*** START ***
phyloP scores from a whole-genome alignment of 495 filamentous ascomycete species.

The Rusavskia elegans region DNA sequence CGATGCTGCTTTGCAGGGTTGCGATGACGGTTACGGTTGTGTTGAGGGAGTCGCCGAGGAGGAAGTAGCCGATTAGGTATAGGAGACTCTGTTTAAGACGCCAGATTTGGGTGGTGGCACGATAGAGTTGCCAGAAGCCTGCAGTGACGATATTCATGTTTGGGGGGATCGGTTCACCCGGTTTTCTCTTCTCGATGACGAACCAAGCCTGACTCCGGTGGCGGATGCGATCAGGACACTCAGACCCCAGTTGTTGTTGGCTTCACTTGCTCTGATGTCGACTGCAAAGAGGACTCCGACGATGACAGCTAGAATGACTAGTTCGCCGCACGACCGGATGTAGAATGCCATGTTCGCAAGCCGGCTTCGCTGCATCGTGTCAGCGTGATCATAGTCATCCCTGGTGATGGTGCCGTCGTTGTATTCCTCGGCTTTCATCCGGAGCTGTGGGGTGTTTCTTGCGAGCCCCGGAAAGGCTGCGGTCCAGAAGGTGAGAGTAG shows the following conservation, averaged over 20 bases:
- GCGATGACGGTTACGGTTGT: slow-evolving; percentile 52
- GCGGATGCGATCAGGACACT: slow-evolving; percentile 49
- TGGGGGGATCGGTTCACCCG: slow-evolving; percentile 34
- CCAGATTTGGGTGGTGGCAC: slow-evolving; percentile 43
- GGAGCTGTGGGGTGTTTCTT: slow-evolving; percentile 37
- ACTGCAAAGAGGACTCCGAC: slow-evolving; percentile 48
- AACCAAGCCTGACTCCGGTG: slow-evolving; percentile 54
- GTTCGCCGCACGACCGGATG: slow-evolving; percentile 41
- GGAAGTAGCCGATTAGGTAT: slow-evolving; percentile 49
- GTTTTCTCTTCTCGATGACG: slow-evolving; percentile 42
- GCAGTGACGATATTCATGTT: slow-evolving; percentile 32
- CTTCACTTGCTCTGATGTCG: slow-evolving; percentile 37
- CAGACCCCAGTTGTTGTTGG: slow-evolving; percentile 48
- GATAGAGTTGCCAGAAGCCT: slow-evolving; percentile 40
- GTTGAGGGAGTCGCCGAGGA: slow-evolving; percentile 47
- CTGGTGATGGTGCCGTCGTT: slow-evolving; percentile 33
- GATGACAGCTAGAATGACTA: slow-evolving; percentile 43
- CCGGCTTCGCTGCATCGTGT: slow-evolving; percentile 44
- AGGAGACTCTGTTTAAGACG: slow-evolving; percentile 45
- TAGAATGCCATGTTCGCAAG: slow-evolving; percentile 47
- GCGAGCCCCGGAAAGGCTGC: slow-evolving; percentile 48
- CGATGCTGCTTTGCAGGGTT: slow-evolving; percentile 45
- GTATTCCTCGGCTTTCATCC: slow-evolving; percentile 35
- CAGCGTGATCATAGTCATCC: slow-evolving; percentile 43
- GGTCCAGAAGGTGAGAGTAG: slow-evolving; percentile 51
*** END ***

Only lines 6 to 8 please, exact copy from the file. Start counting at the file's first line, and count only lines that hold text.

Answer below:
- CCAGATTTGGGTGGTGGCAC: slow-evolving; percentile 43
- GGAGCTGTGGGGTGTTTCTT: slow-evolving; percentile 37
- ACTGCAAAGAGGACTCCGAC: slow-evolving; percentile 48